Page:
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The Quiet Dignity of Caregiving

Alethea Mshar
Special needs mom and Blogger
11/20/19  11:54 AM PST
caregiving parent

Caregiving is not a career I chose, it’s not an identity I sought out.

I kneel on the floor in order to better see and care for my son’s mic-key button, which is sore and oozing. My knees creak and groan as Ben wiggles and squirms in an attempt to get me to leave him alone. I pause, take a deep, cleansing breath and ask if he needs a hug. Of course, he does.

Caregiving is not a career I chose, it’s not an identity I sought out. Caregiving landed in my lap, but it’s my calling, an important and dignified one at that.

In the heathcare system, caregivers are the low folks on the food chain. Direct care is an entry-level position at the lowest pay grade and considered menial work. It doesn’t take an advanced degree to bathe a person. It doesn’t take a high level of skill to change briefs. Yet, this work is some of the most foundational and crucial to the well-being of a person with physical or intellectual disabilities or chronic medical conditions.caregiving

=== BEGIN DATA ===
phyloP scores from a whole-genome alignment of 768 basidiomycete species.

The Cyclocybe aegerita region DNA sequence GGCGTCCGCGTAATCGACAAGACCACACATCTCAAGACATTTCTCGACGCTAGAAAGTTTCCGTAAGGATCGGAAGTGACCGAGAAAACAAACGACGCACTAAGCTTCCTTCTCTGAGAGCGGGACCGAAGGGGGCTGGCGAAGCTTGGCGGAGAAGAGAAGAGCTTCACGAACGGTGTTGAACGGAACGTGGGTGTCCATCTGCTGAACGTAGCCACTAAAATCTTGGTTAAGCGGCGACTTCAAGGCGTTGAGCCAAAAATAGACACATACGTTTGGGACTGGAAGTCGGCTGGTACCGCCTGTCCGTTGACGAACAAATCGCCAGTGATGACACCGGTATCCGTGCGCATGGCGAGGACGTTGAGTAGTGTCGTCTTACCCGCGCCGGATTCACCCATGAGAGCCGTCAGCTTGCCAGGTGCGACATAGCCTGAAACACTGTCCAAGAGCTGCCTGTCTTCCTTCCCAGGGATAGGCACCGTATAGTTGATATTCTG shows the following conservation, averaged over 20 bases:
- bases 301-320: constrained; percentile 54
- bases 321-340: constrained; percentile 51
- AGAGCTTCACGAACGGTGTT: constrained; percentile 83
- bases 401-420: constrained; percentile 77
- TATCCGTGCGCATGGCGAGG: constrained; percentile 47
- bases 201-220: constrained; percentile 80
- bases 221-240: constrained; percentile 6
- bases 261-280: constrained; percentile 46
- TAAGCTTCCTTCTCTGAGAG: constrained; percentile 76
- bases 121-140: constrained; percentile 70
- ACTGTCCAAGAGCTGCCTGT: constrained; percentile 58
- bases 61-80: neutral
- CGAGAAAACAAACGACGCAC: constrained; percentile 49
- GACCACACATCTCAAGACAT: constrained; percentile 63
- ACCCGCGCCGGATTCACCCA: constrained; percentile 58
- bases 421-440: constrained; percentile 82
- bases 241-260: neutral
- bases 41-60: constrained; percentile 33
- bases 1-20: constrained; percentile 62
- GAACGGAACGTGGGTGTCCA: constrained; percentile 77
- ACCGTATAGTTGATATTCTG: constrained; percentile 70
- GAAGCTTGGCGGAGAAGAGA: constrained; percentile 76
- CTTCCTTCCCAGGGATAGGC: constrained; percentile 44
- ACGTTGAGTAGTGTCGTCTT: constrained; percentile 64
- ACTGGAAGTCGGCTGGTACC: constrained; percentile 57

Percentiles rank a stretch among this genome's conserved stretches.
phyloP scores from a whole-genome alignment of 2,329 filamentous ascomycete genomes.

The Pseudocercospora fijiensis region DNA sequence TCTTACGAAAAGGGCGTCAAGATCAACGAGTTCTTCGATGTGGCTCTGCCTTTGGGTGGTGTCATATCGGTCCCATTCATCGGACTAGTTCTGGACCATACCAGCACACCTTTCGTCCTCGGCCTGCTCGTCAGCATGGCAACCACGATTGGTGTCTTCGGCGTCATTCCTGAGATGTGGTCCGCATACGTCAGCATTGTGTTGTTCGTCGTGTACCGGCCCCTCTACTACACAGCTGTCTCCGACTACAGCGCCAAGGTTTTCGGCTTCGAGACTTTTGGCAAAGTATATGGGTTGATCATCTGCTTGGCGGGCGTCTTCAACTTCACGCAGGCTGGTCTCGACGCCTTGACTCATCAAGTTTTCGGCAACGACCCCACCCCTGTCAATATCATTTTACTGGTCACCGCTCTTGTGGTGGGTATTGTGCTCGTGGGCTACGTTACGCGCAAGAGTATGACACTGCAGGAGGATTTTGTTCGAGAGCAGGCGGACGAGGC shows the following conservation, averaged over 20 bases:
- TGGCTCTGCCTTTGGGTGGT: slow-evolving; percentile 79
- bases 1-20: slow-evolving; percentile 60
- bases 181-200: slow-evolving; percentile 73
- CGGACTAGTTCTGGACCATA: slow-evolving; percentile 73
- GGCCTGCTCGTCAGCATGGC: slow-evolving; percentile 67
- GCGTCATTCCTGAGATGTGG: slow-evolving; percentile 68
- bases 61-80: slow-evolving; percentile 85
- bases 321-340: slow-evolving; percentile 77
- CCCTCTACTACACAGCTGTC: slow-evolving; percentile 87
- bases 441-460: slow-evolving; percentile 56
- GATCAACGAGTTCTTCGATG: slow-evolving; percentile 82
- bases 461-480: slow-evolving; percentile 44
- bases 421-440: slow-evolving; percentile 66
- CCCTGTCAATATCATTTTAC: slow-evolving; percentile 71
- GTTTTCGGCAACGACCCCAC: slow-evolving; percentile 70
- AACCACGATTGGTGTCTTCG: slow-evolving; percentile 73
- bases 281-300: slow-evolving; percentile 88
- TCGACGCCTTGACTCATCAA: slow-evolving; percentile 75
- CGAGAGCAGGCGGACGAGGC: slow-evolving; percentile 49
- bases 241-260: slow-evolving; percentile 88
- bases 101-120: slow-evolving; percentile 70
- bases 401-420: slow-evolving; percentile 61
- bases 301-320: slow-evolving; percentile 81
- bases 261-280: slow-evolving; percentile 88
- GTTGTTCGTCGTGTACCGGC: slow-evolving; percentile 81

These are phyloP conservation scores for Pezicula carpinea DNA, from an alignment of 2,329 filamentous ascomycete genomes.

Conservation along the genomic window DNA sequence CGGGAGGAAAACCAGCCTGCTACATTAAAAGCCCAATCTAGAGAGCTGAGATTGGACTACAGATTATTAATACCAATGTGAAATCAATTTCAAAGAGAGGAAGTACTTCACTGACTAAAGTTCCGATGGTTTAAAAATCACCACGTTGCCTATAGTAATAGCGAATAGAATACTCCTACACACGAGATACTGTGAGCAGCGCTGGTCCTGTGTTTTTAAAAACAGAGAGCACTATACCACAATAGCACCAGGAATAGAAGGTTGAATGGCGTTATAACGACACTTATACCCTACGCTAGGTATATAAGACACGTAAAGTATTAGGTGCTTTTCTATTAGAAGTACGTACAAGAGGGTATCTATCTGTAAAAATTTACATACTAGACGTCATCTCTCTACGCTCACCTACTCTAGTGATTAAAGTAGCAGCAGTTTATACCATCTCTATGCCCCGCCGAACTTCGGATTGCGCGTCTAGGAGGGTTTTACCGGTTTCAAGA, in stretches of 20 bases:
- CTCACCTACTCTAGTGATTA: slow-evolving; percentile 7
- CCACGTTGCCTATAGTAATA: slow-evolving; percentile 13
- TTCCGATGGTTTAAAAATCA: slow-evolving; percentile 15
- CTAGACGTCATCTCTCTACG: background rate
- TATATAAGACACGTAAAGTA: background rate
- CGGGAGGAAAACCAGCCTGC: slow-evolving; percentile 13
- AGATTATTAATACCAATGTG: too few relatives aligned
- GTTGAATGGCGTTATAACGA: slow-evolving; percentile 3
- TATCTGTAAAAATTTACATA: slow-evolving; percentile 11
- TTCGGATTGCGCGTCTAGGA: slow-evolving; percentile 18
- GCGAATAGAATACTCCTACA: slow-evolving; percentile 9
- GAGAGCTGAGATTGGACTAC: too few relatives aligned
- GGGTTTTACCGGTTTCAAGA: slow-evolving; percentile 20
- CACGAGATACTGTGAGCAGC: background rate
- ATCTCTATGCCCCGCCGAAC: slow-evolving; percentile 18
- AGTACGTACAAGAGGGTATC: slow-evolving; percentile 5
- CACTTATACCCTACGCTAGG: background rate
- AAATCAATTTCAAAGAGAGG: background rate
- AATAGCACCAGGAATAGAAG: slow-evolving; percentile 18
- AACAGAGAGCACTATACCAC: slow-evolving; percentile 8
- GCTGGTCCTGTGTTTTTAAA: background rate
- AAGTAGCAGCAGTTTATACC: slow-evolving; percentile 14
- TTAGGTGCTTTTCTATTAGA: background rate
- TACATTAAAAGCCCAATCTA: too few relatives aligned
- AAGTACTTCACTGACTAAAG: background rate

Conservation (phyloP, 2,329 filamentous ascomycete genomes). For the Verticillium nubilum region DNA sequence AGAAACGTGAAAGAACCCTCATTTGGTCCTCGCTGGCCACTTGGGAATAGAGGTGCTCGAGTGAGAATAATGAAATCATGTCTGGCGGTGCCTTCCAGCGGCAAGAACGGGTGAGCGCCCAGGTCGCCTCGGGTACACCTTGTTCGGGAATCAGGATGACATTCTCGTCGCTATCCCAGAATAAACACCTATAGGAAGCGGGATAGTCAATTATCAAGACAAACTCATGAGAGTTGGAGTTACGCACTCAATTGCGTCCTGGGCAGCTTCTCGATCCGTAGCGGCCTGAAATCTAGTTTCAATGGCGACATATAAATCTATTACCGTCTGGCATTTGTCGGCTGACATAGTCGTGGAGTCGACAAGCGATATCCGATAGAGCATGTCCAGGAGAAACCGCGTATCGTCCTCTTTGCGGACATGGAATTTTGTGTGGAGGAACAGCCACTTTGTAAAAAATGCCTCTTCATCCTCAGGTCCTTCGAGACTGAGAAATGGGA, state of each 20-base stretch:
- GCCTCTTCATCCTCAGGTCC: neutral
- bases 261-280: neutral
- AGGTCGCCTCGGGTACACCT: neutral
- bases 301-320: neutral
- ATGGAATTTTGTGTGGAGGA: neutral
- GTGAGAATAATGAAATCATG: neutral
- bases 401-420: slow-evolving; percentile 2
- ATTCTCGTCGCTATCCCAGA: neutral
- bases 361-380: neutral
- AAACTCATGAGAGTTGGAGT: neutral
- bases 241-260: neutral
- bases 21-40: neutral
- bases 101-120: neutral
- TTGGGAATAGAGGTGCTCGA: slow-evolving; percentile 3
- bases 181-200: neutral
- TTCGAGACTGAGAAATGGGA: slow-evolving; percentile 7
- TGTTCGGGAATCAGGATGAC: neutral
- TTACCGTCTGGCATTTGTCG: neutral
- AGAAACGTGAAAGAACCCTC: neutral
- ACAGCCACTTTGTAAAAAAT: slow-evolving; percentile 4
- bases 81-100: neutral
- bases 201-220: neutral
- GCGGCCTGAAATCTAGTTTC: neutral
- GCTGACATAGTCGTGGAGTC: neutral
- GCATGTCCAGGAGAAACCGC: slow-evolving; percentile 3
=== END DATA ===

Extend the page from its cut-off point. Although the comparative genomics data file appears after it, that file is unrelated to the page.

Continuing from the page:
As a parent, I began referring to myself as a caregiver just a couple of years ago. My youngest son, Ben, has an intellectual disability and chronic medical conditions that combine for a high degree of daily care and a low ability to perform his care for himself. As such, one of my roles as his mother is attending to his needs of daily living, including medication administration, all hygiene needs, and a few medical procedures. It is easy to fall into a complacent attitude about the drudgery of these efforts, and at times I have. In the wee dark hours of the morning when changing briefs, I’ve been known to bemoan the task in front of me. When I do, the task feels worse, and I fail to see my son as the worthy human being that he is. But when I choose to view him through the lens of dignity, my efforts are elevated and the simple act of cleaning a bottom becomes a holistic experience for us both, enriching not only his physical health but his well-being.

This mindset of caregiving is something I learned from witnessing it.

When in the hospital it’s easy to see which medical assistants view their work as distinguished and honorable. They care for their patients with a certain reverence which ennobles their profession and the patients receiving their care. Watching these wise and gentle caregivers and benefiting from their quiet, virtuous strength, impressed on me a passion for my own calling and desire to care for my child with such inner strength.

Caregiving is not a role that I have chosen, but it is one that I have embraced. To the best of my ability, I choose each day to care for my child with reverence and gentleness, promoting his dignity and my own. I am proud of my role as a caregiving parent and proud to do my work with dignity and grace.

inclusion on the playground

Alethea Mshar is a Special Needs Mom and Blogger.

Read her blog, Ben’s Writing, Running Mom

Follow her on Facebook

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